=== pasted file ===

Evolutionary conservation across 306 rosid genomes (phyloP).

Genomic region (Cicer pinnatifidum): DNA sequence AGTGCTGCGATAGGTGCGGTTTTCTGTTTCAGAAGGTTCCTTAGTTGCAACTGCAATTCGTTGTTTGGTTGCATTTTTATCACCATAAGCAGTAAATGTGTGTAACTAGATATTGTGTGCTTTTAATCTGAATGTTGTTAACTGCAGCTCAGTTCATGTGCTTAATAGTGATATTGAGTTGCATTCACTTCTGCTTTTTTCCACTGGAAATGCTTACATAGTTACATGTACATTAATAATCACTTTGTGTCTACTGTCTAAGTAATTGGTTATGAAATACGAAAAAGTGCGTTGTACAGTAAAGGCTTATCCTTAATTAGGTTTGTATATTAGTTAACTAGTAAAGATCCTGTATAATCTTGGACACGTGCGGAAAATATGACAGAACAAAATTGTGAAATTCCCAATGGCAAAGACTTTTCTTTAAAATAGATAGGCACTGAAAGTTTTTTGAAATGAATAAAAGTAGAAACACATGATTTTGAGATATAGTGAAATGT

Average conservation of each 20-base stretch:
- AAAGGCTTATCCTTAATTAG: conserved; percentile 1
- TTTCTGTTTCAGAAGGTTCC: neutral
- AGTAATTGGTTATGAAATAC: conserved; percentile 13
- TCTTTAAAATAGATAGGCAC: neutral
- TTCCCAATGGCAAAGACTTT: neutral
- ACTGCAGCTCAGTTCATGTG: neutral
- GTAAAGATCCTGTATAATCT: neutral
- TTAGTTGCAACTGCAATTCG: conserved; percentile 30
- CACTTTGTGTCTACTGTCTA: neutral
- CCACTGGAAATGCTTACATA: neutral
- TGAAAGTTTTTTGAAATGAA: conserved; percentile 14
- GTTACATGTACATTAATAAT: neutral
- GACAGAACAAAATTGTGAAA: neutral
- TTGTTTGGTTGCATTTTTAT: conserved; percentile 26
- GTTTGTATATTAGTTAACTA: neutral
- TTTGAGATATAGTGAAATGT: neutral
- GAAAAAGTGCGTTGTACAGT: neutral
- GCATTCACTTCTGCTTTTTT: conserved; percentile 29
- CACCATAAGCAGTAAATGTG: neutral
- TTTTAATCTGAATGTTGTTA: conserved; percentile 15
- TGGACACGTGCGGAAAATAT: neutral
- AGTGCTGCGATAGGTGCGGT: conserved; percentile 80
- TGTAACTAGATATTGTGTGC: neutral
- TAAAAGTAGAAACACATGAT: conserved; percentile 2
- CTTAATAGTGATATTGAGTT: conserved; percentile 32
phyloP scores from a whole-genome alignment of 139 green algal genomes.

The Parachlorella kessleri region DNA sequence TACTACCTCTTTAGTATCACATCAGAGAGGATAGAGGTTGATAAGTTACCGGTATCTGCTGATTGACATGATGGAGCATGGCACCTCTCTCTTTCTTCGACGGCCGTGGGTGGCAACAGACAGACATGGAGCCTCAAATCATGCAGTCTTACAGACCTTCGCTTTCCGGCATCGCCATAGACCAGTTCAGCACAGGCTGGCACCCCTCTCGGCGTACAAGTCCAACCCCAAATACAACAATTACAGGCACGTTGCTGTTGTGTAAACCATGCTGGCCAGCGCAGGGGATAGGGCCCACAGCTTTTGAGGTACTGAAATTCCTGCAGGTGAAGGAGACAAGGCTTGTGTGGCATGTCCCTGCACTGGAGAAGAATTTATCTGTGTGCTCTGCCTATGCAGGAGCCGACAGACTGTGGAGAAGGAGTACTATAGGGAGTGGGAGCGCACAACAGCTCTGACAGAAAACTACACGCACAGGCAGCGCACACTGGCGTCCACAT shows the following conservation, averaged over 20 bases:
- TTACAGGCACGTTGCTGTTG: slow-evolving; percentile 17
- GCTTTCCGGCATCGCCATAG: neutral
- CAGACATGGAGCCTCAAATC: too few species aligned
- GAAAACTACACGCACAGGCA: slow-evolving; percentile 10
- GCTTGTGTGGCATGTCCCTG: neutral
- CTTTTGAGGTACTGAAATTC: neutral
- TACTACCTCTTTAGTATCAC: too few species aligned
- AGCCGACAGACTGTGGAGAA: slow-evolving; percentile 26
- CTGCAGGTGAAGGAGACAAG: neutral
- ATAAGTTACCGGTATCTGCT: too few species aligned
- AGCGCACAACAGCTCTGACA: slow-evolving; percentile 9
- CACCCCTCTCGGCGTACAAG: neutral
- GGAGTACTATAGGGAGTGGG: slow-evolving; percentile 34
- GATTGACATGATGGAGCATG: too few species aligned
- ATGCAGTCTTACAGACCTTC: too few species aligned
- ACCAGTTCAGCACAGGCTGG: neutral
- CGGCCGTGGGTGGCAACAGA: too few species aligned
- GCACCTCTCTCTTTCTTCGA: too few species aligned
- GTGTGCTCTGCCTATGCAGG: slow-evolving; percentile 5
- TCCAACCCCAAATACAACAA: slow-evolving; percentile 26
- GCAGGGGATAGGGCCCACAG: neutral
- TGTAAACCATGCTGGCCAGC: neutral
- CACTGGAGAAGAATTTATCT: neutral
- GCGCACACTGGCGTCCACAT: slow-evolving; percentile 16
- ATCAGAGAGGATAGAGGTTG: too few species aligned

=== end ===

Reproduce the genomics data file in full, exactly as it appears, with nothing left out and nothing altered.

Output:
Evolutionary conservation across 306 rosid genomes (phyloP).

Genomic region (Cicer pinnatifidum): DNA sequence AGTGCTGCGATAGGTGCGGTTTTCTGTTTCAGAAGGTTCCTTAGTTGCAACTGCAATTCGTTGTTTGGTTGCATTTTTATCACCATAAGCAGTAAATGTGTGTAACTAGATATTGTGTGCTTTTAATCTGAATGTTGTTAACTGCAGCTCAGTTCATGTGCTTAATAGTGATATTGAGTTGCATTCACTTCTGCTTTTTTCCACTGGAAATGCTTACATAGTTACATGTACATTAATAATCACTTTGTGTCTACTGTCTAAGTAATTGGTTATGAAATACGAAAAAGTGCGTTGTACAGTAAAGGCTTATCCTTAATTAGGTTTGTATATTAGTTAACTAGTAAAGATCCTGTATAATCTTGGACACGTGCGGAAAATATGACAGAACAAAATTGTGAAATTCCCAATGGCAAAGACTTTTCTTTAAAATAGATAGGCACTGAAAGTTTTTTGAAATGAATAAAAGTAGAAACACATGATTTTGAGATATAGTGAAATGT

Average conservation of each 20-base stretch:
- AAAGGCTTATCCTTAATTAG: conserved; percentile 1
- TTTCTGTTTCAGAAGGTTCC: neutral
- AGTAATTGGTTATGAAATAC: conserved; percentile 13
- TCTTTAAAATAGATAGGCAC: neutral
- TTCCCAATGGCAAAGACTTT: neutral
- ACTGCAGCTCAGTTCATGTG: neutral
- GTAAAGATCCTGTATAATCT: neutral
- TTAGTTGCAACTGCAATTCG: conserved; percentile 30
- CACTTTGTGTCTACTGTCTA: neutral
- CCACTGGAAATGCTTACATA: neutral
- TGAAAGTTTTTTGAAATGAA: conserved; percentile 14
- GTTACATGTACATTAATAAT: neutral
- GACAGAACAAAATTGTGAAA: neutral
- TTGTTTGGTTGCATTTTTAT: conserved; percentile 26
- GTTTGTATATTAGTTAACTA: neutral
- TTTGAGATATAGTGAAATGT: neutral
- GAAAAAGTGCGTTGTACAGT: neutral
- GCATTCACTTCTGCTTTTTT: conserved; percentile 29
- CACCATAAGCAGTAAATGTG: neutral
- TTTTAATCTGAATGTTGTTA: conserved; percentile 15
- TGGACACGTGCGGAAAATAT: neutral
- AGTGCTGCGATAGGTGCGGT: conserved; percentile 80
- TGTAACTAGATATTGTGTGC: neutral
- TAAAAGTAGAAACACATGAT: conserved; percentile 2
- CTTAATAGTGATATTGAGTT: conserved; percentile 32
phyloP scores from a whole-genome alignment of 139 green algal genomes.

The Parachlorella kessleri region DNA sequence TACTACCTCTTTAGTATCACATCAGAGAGGATAGAGGTTGATAAGTTACCGGTATCTGCTGATTGACATGATGGAGCATGGCACCTCTCTCTTTCTTCGACGGCCGTGGGTGGCAACAGACAGACATGGAGCCTCAAATCATGCAGTCTTACAGACCTTCGCTTTCCGGCATCGCCATAGACCAGTTCAGCACAGGCTGGCACCCCTCTCGGCGTACAAGTCCAACCCCAAATACAACAATTACAGGCACGTTGCTGTTGTGTAAACCATGCTGGCCAGCGCAGGGGATAGGGCCCACAGCTTTTGAGGTACTGAAATTCCTGCAGGTGAAGGAGACAAGGCTTGTGTGGCATGTCCCTGCACTGGAGAAGAATTTATCTGTGTGCTCTGCCTATGCAGGAGCCGACAGACTGTGGAGAAGGAGTACTATAGGGAGTGGGAGCGCACAACAGCTCTGACAGAAAACTACACGCACAGGCAGCGCACACTGGCGTCCACAT shows the following conservation, averaged over 20 bases:
- TTACAGGCACGTTGCTGTTG: slow-evolving; percentile 17
- GCTTTCCGGCATCGCCATAG: neutral
- CAGACATGGAGCCTCAAATC: too few species aligned
- GAAAACTACACGCACAGGCA: slow-evolving; percentile 10
- GCTTGTGTGGCATGTCCCTG: neutral
- CTTTTGAGGTACTGAAATTC: neutral
- TACTACCTCTTTAGTATCAC: too few species aligned
- AGCCGACAGACTGTGGAGAA: slow-evolving; percentile 26
- CTGCAGGTGAAGGAGACAAG: neutral
- ATAAGTTACCGGTATCTGCT: too few species aligned
- AGCGCACAACAGCTCTGACA: slow-evolving; percentile 9
- CACCCCTCTCGGCGTACAAG: neutral
- GGAGTACTATAGGGAGTGGG: slow-evolving; percentile 34
- GATTGACATGATGGAGCATG: too few species aligned
- ATGCAGTCTTACAGACCTTC: too few species aligned
- ACCAGTTCAGCACAGGCTGG: neutral
- CGGCCGTGGGTGGCAACAGA: too few species aligned
- GCACCTCTCTCTTTCTTCGA: too few species aligned
- GTGTGCTCTGCCTATGCAGG: slow-evolving; percentile 5
- TCCAACCCCAAATACAACAA: slow-evolving; percentile 26
- GCAGGGGATAGGGCCCACAG: neutral
- TGTAAACCATGCTGGCCAGC: neutral
- CACTGGAGAAGAATTTATCT: neutral
- GCGCACACTGGCGTCCACAT: slow-evolving; percentile 16
- ATCAGAGAGGATAGAGGTTG: too few species aligned